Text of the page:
Orphaned Computers & Game Systems

Vol. II, Issue 7    December 1998

Three New Atari 8-bit Cartridges

by Adam Trionfo

Cartridges are my favorite way to access 8-bit programs, because there is no load-time. Stick the cartridge in the computer, throw the switch and like magic, the program is loaded. No fuss at all. Unlike NES cartridges, which seem to grow dirt on the contacts, I have never had to clean off an Atari 8-bit cartridge's contacts. Unfortunately, with the price of disks so far below the cost of cartridges, it has been a very long time since carts have been made for the 8-bit (excluding certain re-releases). This is a shame, because cartridges are the ideal way to distribute software to those that value the increased speed that they offer, and don't mind paying a bit more for the added production cost.

Now things have changed. Included in this issue are reviews of three new cartridges: MYDOS 4.5, Ultra Translator and Solitaire. I have used these three programs extensively, and am therefore able to review them based on my joyful experiences with them. A fourth new cartridge, SpartaDOS 3.3, requires further use before a proper review can be made (look for it in the February issue).

It is so strange to see an Atari 8-Bit cartridge with a copyright notice of this year. But it is wonderful, and I hope it's a sign of further distribution of software in this form. All of these carts are available for twenty dollars each, plus shipping, from Video 61 (Video 61 & Atari Sales, 22735 Congo St. N.E., Stacey, MN 55079; Phone - (651)462-2500).

MYDOS 4.5 -- The Atari disk drive is fast and versatile. It still holds up well, even after all these years. But speed is a factor that everyone considers, so giving the old 5 1/4" drive a little nudge isn't going to make anyone cringe. Loading DOS every time the computer is turned on, even before using a cartridge BASIC, doesn't take too long; but it does add an extra thirty seconds or so to the start-up time. I never thought there was an alternative, other than buying a hard drive. But now there is a far less expensive item: an Atari-compatible DOS on cartridge named MYDOS.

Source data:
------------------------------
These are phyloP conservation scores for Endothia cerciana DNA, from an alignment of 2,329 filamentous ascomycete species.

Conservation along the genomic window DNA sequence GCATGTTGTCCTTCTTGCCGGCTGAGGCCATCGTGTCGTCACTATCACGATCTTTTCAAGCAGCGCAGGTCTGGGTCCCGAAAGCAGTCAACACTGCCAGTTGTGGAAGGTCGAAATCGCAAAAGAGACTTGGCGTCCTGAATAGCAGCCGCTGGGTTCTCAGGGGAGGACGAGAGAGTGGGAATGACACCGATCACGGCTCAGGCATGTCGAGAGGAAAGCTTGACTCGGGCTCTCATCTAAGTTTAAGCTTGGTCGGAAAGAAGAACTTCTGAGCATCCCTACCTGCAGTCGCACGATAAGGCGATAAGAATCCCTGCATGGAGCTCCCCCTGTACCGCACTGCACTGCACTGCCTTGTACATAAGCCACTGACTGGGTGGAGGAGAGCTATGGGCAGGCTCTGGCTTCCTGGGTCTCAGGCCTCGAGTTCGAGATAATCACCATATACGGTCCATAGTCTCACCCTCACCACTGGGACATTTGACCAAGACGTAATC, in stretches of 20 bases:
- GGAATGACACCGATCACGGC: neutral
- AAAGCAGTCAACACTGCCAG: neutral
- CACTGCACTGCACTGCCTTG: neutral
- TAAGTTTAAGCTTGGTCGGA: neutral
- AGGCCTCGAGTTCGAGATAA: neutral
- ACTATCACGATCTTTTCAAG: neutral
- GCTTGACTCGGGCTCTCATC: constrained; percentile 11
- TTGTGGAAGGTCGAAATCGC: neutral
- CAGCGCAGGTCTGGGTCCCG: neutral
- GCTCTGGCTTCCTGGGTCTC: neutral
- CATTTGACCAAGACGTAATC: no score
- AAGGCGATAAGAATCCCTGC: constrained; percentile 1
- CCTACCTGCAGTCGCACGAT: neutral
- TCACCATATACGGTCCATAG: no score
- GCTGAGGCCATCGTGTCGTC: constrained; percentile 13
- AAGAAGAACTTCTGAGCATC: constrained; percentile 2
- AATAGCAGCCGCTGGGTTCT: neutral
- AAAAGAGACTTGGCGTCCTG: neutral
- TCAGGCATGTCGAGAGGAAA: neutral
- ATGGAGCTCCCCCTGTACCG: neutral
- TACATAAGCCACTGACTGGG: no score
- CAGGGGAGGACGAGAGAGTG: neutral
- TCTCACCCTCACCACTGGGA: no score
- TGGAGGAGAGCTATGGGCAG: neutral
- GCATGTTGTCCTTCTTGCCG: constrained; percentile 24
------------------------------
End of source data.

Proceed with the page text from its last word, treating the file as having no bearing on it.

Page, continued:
I have discussed MYDOS in these pages before. It is compatible with AtariDOS, but adds features and benefits. It was released as shareware in 1988, and is probably the easiest yet most powerful DOS one can use. The disk version, available at any Atari FTP site on the Internet, is a must-have utility. But like all disk-based programs, it takes time to load from the disk drive. Wouldn't it be nice to be able to have access to MYDOS without needing to load it? That is the idea behind this cartridge. The only difference between the cartridge and disk versions is that the cart requires an XL/XE system. This is probably because the original 800 can't have the cartridge-slot cover removed while in operation.

The cartridge works in a manner that I have never seen before (except on two of the other new cartridges). Normally, on any cartridge-based system, the user inserts a cart, turns the machine on and uses the software that is on the cartridge ROM. The MYDOS cartridge works in the same way, but has one added step: After the computer is turned on, the cartridge must be removed -- with the computer left on. Only then does MYDOS load.

BASIC looks like a cartridge to the Atari, even on the XL/XE systems where it's built-in. If the MYDOS cartridge weren't removed, then BASIC couldn't even be used. The cartridge has to work this way so that DOS is resident in the proper area of memory. It is a rather strange feeling to be prompted to remove the cartridge while the computer is on, but it does work. Most importantly of all, I have not found one program that fails to work because of this cartridge DOS. Never, in all the time I have used my Atari 8-bit, have I found an application or utility that has saved me so much time. Highly recommended!